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Weekly Update for September 8, 2021

Introducing- Nephi Setoki

Submitted by: Sister Krisitne Saunders, Archives 

Nephi

Nephi Setoki was born in Western Samoa and raised there until he was 15, which is when his family moved to Hawaii. He attended Church College of Western Samoa (CCWS), and later graduated from Kahuku High School. It seems that as a student at Kahuku High School playing sports is expected. Nephi played volleyball. He also enjoyed recreational basketball and some competitive ping pong.  

So, how did this young man with his love of math and art end up as the Manager of eCommerce, Web Development, and Design at the Polynesian Cultural Center? 

The PCC is a center of learning

Nephi came to Hawaii with his parents and older siblings who were students at BYUH. He started working at the Center as a dancer at the night show and canoe pageant.  Throughout the years, he performed in three of the Center’s evening shows, including This is PolynesiaMana, and Horizons. He was a dancer with the Promo Team that traveled to selected cites, introducing the world to the delights of the Polynesian Cultural Center. He said, “It was a great experience sharing the Aloha of the islands with the world.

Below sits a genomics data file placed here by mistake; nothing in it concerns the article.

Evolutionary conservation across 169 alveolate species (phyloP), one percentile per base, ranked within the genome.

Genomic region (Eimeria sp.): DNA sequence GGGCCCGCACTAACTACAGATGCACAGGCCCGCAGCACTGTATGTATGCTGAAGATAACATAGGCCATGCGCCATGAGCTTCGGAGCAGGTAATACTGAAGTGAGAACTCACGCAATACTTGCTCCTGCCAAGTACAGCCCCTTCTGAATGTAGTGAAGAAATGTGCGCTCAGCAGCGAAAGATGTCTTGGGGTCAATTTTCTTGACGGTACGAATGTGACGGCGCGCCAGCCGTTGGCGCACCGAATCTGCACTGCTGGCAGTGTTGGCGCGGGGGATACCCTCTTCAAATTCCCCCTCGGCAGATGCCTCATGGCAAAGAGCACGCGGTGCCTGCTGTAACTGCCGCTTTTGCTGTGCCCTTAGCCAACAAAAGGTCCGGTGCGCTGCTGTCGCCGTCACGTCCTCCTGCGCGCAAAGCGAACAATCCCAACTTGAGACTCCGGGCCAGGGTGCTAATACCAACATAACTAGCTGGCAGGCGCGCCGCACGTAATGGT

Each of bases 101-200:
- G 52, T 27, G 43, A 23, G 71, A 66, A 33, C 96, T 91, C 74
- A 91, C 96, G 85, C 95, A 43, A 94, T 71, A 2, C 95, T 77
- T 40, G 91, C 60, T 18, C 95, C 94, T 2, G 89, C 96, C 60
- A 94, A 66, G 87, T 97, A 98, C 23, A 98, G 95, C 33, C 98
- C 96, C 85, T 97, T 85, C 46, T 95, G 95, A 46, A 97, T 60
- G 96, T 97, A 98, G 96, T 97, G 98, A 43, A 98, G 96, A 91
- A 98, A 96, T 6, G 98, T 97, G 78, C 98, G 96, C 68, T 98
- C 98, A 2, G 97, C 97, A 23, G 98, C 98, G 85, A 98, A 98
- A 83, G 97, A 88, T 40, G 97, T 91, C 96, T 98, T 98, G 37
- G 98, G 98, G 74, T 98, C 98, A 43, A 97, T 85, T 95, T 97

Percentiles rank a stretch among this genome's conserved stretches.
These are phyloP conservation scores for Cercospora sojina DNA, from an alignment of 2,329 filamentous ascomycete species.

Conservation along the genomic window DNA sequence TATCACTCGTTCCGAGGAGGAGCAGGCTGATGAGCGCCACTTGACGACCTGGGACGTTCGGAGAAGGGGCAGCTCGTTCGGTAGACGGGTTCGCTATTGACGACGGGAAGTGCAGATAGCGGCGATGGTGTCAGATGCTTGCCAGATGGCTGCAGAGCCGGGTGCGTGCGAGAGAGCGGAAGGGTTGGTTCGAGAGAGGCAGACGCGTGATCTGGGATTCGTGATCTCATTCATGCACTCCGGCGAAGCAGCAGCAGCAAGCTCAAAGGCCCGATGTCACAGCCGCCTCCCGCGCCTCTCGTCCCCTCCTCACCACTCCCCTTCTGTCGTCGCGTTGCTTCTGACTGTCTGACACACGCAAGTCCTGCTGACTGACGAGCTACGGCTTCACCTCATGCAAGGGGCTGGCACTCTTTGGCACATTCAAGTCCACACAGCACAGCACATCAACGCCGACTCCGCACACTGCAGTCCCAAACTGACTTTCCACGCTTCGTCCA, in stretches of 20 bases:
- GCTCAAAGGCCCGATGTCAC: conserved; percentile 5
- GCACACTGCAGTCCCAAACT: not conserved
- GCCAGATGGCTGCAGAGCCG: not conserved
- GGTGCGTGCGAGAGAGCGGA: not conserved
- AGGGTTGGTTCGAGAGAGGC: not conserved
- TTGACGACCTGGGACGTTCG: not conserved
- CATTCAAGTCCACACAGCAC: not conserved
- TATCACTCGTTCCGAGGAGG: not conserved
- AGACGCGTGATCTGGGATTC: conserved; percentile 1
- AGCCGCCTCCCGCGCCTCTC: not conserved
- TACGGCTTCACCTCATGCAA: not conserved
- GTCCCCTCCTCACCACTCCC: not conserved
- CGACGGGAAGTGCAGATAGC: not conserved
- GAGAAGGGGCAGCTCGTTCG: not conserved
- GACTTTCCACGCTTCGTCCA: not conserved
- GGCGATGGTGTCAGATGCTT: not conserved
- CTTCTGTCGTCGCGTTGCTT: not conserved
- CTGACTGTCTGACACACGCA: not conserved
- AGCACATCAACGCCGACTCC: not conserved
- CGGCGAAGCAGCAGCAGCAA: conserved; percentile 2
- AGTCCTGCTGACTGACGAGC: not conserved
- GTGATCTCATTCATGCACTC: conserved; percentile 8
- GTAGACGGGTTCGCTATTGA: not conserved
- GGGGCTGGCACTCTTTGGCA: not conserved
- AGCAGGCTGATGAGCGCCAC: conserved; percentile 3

The PCC is a place of miracles 

It was while dancing the canoe show one day, which at the time was staged in the lagoon inside Hale Aloha that Nephi collapsed. He woke up in the hospital with a brain tumor diagnosis. After surgery at the University of California San Francisco Medical Center, his symptoms disappeared and he was able to start the recovery process. “I was exactly where I needed to be that day, otherwise, the outcome would have been much different”. 

The PCC opens doors

As a dancer with the Promo Teams, Nephi traveled with and got to know people in the travel industry. One advantage he experienced as a Promo Teams dancer became apparent when he started working with the Center’s Sales Team. Nephi had already built a relationship and network with travel industry partners. He was now able to work with them on a different level. 

 The PCC is a place of caring

Because Nephi loved dancing, he learned to love and appreciate all of what the island cultures of Polynesia had to offer. But he truly embraced the Hawaiian culture. There were many people who invested time to teach and cultivate his understanding of the Hawaii way of life. Keith Awai worked with Nephi’s skill in hula and ultimately entered him in a prestigious island dance competition, which he won. He speaks with love and caring of Ellen Gay Dela Rosa and Cy Bridges. Also, Nephi loved the time he worked with Aunty Vai Faamaligi as an assistant at the night show. During his time in the Sales department, he was mentored by his good friend, Francis Ho Ching. “They all made it possible for Nephi to discover the talents he didn’t know he had. He can be a shy person, but watch the transition when he is on stage. These experiences made it possible for Nephi to move into a position where he is comfortable talking in front of people.